Rachel HirshfeldThe writer, a member of the Arutz Sheva news staff, recently made aliya. She is an NYU graduate and served as the Jewish Agency representative on campus. She worked for the Zionist Organization of America and is currently the Coordinator of Diaspora Affairs of the Im Tirtzu Zionist movement.
In his article in Sunday’s New York Times, Peter Beinart, the self-proclaimed savior of Zionism and liberal Jewry, who has emerged as one of the most controversial commentators on foreign policy, advocates for a “targeted boycott,” aimed only at Jewish communities in Judea and Samaria.
Beinart claims that the only way of “oppos[ing] the forces that threaten Israel from without,” is to “oppose the forces that threaten it from within” and recommends completely ostracizing the Jewish communities over the green line as the best way to achieve this goal.
He asserts that a distinction must be made between the flawed, but legitimate democracy in “Israel proper,” and the encroaching “nondemocratic Israel” that threatens to condemn the country to a fate of “dubious democratic legitimacy.”
He, therefore contends, “Having made that rhetorical distinction, American Jews should seek every opportunity to reinforce it. We should lobby to exclude settler-produced goods from America’s free-trade deal with Israel. We should push to end Internal Revenue Service policies that allow Americans to make tax-deductible gifts to settler charities. Every time an American newspaper calls Israel a democracy, we should urge it to include the caveat: only within the green line.”
While his audacious political inclinations have been far from surreptitious, his recent article in the Times pushed the envelop, and seemed to be more in line with the “call to BDS” than those of a man who claims to be “devot[ed] to the Jewish people.” It therefore comes as no surprise that he has elicited rebuke from both sides of the political spectrum.
Israeli ambassador to the United States Michael Oren issued a statement on his Facebook page saying that, Beinart’s call “places him well beyond the Israeli mainstream, the moderate left, and the vast majority of Israelis who care about peace.”
“The call for boycotting all products made by Israeli communities outside of Jerusalem and beyond the 1949 Armistice Lines is supported only by a marginal and highly radical fringe. Beinart's position, moreover, absolves the Palestinians of any responsibility for the current situation, including their rejection of previous peace offers, their support for terror, and their refusal to negotiate with Israel for the past three years,” Oren asserts. “By reducing the Palestinians to two-dimensional props in an Israeli drama, Beinart deprives them of agency and indeed undermines his own thesis. Without an active Palestinian commitment to a two-state solution--irrespective of boycotts--the peace Beinart seeks cannot be achieved.”
Abe Foxman, National Director of the Anti- Defamation League, wrote a letter to the New York Times in which he states, “Peter Beinart’s depiction of his call for a boycott will not accomplish its goal of finding a solution to the conflict and will only worsen the anti-Israel and delegitimization campaigns around the world that he says he opposes.”
Even the President of J Street, the organization that champions his cause, explains that while he “share[s] Peter’s sense of acute urgency over the need to end the occupation,” he, nonetheless notes that he does not agree “that pressure on settlers and settlements through targeted boycotts and other measures will lead them to change course.”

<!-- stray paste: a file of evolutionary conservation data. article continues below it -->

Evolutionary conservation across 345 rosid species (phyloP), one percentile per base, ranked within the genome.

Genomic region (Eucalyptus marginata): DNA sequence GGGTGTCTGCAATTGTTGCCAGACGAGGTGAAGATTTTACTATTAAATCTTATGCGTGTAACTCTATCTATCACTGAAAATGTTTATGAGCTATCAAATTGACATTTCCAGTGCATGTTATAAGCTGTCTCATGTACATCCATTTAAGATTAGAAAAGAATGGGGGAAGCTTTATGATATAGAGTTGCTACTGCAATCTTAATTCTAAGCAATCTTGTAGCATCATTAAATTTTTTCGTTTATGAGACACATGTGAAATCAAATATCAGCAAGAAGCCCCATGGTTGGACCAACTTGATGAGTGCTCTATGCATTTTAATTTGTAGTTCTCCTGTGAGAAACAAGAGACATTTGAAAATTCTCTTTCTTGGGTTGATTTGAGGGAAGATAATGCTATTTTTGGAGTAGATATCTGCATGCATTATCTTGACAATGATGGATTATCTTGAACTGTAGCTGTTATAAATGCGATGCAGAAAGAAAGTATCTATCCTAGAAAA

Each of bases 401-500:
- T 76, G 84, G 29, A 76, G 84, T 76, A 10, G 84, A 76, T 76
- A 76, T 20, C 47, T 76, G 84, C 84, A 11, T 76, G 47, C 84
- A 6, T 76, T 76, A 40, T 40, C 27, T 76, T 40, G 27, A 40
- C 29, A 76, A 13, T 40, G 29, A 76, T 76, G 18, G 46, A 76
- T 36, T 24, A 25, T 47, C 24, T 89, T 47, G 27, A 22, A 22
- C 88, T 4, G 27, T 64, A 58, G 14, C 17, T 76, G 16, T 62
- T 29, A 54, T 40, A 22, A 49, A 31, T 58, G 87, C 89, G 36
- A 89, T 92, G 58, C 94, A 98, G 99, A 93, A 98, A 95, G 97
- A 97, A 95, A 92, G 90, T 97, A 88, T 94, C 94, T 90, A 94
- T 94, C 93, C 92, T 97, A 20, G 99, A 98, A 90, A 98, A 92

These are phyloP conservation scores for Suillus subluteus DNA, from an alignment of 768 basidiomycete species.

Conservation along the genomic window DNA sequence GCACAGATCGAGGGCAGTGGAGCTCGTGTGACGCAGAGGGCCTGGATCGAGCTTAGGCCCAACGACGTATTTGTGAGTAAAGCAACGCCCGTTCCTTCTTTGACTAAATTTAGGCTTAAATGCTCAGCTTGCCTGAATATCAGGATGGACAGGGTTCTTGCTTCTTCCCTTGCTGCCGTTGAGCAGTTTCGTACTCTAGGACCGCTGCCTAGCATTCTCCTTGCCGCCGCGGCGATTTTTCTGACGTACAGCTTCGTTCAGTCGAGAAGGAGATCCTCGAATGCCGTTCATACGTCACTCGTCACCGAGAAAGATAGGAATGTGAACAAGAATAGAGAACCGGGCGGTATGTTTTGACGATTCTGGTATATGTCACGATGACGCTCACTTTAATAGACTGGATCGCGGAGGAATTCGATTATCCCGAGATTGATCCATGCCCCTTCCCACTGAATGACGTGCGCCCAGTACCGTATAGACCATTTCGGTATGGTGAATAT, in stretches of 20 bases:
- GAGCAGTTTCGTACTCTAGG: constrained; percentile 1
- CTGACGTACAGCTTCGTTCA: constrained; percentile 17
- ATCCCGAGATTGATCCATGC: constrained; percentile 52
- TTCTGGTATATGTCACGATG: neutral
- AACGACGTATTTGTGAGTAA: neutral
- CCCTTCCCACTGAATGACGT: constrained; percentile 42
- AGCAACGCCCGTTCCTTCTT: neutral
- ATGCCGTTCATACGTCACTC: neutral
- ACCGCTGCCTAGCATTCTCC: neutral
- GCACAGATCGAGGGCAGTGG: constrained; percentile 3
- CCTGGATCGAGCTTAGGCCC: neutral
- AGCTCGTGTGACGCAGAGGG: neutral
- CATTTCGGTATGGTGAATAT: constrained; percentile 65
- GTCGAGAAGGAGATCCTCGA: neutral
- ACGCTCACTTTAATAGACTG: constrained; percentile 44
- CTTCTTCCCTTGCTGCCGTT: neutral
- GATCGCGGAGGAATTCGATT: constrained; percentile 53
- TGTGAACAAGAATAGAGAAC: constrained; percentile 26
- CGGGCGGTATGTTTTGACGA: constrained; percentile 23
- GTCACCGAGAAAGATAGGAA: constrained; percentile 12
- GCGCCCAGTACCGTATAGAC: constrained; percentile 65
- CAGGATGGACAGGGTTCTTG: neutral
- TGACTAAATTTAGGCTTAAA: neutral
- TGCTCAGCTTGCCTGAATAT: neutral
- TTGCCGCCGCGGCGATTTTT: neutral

David Frum, contributing editor at Newsweek and The Daily Beast says that, “Peter draws a distinction between a boycott of ‘Israel’ and ‘the occupied territories,’ but as his new associates in the anti-Israel boycott movement understand better than he does, such a distinction is unworkable in fact and unsustainable psychologically.”
As Commentary’s Omri Cern notes, “calls for so-called ‘targeted’ BDS routinely metastasize into calls for total boycotts of the Jewish State. In Britina efforts to label products from settlements spurred greater efforts for full boycotts. Partisans inclined to hate Israel hijack not just the campaigns but also the physical forums where partial vs. full BDS gets debated. The consistency with which that dynamic has played out raises questions about whether limited BDS advocates are merely naïve.”
Beinart’s most recent book entitled “The Crisis of Zionism,” which is being promoted by J Street, espouses the idea that Zionism and liberalism are at odds and that the refusal of major Jewish organizations to defend democracy in the Jewish state is alienating many young liberal Jews, who believe that the ideals of Zionist stand diametrically opposed to those of liberalism.
Furthermore, his new blog, Zion Square at the Daily Beast, which claims to “generate discussion on topics connected to Israel and the Middle East,” does no such thing and only provides a forum to those who advance the radical beliefs he seeks to advance. One must ask how a blog that prides itself on generating genuine discussion can do so when, as of now, outside comments are proscribed.
The widening political divide between those who believe that the Jewish people have legitimate and unwavering rights to the Land of Israel and those who do not, appears to have become an endless debate of “I’m right, you’re wrong.” However, whatever one’s political inclinations may be, at least in this case, there seems to be a consensus: the idea of a “target boycott” is not only fundamentally flawed, but another, covert attempt at stripping the state of Israel of all legitimacy and credibility, while slowly eroding the core of Jewish character and identity.